Big questions on key issues remain unanswered after today's debate between the two contenders for federal agriculture minister - incumbent David Littleproud, and Opposition spokesman Joel Fitzgibbon.
The two contenders squared off at the National Press Club in Canberra in what was at times heated debate which grappled with the big issues of energy, carbon, climate change, market deregulation and the future of family farming.
But few convincing blows were landed from either side, adding to what has become an increasingly tight contest in the fight for government heading into the May 18 poll.
Both major parties are within striking distance of the 77 seats required to form a majority government.
Every vote in a marginal electorate will count, the bush holding more than its fair share of them, and rural voters more powerful than they have been for a long time.
Those undecided though would do well to find any clear direction from today's debate.
Energy remains a sticking point for the Coalition, still grappling to form a plan for the energy market, or to reduce emissions, as the ideological split in the Liberal party continues to prevent formulation of a policy.
Meanwhile, power prices spiked to record highs in NSW and Victoria.
Just as concerning was Labor's gaps in its carbon plan. Mr Littleproud accused Labor of dishonesty in its claim that agriculture would be exempt from its 45pc reduction target.
He said Labor had not revealed how much carbon emissions it planned to capture by tightening land clearing laws across the country, nor if it would compensate farmers from lost productivity.
"The fact that they haven't done the numbers says to me that it is on the run and populist. So agriculture isn't except from the 45pc reductions," Mr Littleproud said.
"Labor is lying. The reality is this. That you are going to get in place a system to take away farmers' rights to make a living.
"You have to be honest with the Australian people if you want to be the next government. You can't slink your way through."
Mr Littleproud did not address the pressing issue of input costs for agriculture, which have spiked as the Coalition dumped former PM Malcolm Turnbull over its energy wars.
Mr Fitzgibbon said a Labor government would end a decade of the Coalition's "carbon wars", but did not address Mr Littleproud's accusation that Labor would use carbon capture from restricted land clearing to benefit the wider economy.
Labor has not yet released an estimate of the economic impact of from its ambitious climate and energy policy, which centres on a $15 billion plan to cut emissions on 2005 levels by 45 per cent across all industries and to achieve 50pc renewable energy in national generation mix. (link /story/5783652)
In addition, he said Labor would create new revenue streams with its Carbon Farming Initiative, which would enable farmers to participate in the carbon offset market the Opposition plans to create if it forms government.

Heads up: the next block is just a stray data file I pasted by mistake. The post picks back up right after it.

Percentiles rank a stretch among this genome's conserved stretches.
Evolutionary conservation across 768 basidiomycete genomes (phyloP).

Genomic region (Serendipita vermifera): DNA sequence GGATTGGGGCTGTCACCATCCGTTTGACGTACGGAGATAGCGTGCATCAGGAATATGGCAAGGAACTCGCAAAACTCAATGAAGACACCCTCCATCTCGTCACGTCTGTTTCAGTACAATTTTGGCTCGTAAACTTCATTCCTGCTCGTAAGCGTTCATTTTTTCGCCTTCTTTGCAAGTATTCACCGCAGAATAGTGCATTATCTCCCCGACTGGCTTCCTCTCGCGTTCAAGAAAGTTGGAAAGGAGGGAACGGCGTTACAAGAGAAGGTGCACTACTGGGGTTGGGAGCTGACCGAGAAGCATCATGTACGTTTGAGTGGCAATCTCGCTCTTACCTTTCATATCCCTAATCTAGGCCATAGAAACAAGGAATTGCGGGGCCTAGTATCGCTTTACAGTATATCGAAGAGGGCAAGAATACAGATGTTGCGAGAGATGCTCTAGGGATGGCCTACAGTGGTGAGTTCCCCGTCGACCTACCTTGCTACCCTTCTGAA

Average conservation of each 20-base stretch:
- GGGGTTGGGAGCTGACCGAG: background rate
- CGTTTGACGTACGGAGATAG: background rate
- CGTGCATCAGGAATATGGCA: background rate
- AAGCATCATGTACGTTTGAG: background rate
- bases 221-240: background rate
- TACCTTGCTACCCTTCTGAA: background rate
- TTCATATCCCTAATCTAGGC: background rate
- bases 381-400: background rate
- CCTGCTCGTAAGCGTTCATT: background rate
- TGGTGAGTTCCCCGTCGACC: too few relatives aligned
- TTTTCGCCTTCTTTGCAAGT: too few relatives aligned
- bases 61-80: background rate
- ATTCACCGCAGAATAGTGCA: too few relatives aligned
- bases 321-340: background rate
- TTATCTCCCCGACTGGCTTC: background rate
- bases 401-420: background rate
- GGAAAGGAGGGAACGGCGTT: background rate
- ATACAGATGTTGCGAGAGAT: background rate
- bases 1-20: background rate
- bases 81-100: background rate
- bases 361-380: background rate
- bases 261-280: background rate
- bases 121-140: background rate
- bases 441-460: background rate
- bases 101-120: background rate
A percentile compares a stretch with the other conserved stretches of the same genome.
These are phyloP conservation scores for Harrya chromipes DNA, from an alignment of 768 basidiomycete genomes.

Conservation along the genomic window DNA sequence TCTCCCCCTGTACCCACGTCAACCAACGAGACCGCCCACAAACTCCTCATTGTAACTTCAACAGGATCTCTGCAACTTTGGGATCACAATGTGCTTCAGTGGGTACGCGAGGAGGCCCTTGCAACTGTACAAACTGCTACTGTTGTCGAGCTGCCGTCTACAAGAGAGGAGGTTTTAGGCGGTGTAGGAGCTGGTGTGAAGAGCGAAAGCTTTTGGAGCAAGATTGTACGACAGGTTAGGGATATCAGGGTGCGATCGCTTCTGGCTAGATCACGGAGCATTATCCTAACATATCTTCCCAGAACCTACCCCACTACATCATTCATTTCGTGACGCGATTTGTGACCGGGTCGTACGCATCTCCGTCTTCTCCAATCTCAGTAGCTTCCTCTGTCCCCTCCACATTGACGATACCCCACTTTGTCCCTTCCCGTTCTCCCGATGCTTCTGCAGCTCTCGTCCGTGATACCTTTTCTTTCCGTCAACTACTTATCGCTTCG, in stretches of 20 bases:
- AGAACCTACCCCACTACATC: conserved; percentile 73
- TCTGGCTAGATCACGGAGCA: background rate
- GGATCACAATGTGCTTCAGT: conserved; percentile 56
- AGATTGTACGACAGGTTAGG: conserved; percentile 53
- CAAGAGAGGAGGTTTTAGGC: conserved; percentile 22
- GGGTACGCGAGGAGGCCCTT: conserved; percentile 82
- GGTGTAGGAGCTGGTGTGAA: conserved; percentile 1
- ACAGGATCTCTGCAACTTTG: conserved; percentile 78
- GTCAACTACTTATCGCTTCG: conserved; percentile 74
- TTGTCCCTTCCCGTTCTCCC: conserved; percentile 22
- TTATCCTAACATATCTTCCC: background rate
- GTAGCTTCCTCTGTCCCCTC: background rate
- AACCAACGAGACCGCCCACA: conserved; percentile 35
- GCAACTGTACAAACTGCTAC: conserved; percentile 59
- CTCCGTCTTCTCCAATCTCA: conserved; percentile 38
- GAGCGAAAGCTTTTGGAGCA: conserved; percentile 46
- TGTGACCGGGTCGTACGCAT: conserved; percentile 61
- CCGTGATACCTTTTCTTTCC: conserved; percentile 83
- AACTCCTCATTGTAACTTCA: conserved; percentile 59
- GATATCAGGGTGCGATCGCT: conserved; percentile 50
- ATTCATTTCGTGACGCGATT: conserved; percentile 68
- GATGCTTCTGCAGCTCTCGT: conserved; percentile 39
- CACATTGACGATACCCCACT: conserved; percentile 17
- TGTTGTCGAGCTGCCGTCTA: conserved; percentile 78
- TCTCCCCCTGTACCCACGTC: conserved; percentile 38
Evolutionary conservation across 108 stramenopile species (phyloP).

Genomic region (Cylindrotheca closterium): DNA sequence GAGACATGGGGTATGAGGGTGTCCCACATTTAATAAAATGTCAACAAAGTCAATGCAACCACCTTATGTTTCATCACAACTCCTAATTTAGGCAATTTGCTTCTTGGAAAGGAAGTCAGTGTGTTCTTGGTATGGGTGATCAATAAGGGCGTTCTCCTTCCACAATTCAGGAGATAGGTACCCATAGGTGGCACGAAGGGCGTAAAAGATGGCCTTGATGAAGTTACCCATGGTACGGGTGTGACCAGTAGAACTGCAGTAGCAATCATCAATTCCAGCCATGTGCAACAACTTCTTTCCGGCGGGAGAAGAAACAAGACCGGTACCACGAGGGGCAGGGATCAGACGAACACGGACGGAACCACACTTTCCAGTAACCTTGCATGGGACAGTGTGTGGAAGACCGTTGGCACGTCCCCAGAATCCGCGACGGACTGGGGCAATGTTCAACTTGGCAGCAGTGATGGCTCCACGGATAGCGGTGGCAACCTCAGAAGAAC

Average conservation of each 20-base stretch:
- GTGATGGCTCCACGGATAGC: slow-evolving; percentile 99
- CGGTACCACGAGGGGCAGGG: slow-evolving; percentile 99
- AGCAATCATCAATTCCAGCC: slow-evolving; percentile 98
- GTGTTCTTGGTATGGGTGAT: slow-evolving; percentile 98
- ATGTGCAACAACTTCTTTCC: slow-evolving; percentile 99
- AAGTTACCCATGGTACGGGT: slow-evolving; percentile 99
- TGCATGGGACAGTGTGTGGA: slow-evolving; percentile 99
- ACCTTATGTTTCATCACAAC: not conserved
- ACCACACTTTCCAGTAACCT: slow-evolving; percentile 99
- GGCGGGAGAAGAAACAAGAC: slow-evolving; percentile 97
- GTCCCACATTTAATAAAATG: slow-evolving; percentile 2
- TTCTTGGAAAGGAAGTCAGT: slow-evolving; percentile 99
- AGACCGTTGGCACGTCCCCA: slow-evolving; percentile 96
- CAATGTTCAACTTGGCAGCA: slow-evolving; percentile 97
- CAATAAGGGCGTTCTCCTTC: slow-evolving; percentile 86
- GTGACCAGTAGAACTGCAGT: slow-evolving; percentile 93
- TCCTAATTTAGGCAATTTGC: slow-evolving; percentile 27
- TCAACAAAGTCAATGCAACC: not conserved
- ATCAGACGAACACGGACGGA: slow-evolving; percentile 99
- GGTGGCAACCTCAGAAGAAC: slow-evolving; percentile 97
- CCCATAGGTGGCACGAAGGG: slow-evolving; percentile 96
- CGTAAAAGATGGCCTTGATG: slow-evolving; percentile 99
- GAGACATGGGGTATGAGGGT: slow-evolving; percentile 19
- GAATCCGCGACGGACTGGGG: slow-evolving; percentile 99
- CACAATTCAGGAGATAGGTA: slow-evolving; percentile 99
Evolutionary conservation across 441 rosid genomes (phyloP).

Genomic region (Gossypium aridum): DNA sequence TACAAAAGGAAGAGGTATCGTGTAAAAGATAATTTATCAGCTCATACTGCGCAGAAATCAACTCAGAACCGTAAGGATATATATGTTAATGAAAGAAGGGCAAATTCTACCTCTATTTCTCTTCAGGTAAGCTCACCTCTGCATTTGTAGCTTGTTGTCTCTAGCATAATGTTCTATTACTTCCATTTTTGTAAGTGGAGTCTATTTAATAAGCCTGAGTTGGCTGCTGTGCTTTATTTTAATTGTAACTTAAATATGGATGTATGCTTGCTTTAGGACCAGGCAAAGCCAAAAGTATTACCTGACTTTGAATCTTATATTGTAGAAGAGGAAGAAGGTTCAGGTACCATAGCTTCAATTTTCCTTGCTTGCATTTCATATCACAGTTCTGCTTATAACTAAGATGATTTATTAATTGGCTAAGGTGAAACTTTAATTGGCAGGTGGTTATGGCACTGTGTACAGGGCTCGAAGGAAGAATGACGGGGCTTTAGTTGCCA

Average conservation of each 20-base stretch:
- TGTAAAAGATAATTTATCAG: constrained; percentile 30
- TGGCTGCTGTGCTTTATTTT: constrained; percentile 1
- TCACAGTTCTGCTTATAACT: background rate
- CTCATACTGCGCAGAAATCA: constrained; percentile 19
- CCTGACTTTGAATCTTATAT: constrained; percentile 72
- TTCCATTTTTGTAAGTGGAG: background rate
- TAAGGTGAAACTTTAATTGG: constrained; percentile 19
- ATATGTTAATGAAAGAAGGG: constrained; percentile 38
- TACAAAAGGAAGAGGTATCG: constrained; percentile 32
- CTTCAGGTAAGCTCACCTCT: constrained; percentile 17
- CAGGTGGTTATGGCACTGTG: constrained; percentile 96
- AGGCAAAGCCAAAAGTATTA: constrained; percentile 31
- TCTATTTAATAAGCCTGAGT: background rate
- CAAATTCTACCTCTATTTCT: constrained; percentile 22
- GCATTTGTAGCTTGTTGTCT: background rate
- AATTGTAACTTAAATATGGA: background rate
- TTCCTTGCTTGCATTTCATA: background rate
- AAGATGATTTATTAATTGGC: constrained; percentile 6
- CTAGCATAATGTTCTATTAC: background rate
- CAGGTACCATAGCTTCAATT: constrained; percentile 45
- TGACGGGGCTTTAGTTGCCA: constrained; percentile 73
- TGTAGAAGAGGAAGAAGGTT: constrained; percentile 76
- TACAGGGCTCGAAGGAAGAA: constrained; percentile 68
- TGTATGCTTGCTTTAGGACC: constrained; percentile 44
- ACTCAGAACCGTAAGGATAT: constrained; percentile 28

"We'll put them (farmers) in the carbon market. We'll spend $40 million creating methodologies so that they can earn revenue out of the carbon market.
"The land sector provides the cheapest offsets. Our farmers will be creating them when we get the methodologies right.
"This is the best defence to drought - building resilience on farm through the carbon market. We've also got $100m Farm Productivity and Sustainability Profitability Fund to help them build that resilience."
The MPs were questioned by the audience about the future of family farming in Australia, in light of their previous assertions that farmers are the economic backbone of rural communities.
What would they do to halt the trend, which has grown over the past 20 years in Australia's deregulated economy, toward consolidation and corporatisation of family farm businesses?
Do they want to see family enterprises continue to be consolidated into a corporate businesses, or leave the industry?
Mr Littleproud rejected the pessimistic premise of the question, but did not address the issue, instead highlighting the Coalition's record of forming new trade agreements and driving ag sector growth, while regulating foreign investment at levels that are advantageous for Australia.
He did not reveal ihs thoughts on whether family farms can compete with the growing corporate presence.
"Those trade agreements are putting real dollars in people's pockets," Mr Littleproud said.
"We will also make sure that we're protecting foreign investment that's in the national interest. Foreign investment is good. But it has to be in our interests
"When it comes they have to pay their fair share of tax. Labor says they will lift the caps on the thresholds to make sure we have an oversight around the level of foreign investment and the concentration of foreign investment.
"We should decide the foreign investment. It should be good for the country."
Mr Fitzgibbon said Labor's role in government would be to institute "enablers to give family farmers the best possible opportunity" to prosper. He did not say how the balance would be struck between corporate of family interests.
"The ABS (Australian Bureau of Statistics) told us 59pc of farm entities have an annual turnover of less than $200,000. That's a turnover not a profit," Mr Fitzgibbon said.
"So, there will be structural change, but it's not for government to determine the change. It's for its investors, the farmers themselves, to determine their future.
"Some of our best and smartest investors will be family farmers. Some of our best investors will be the big corporates, the multinationals."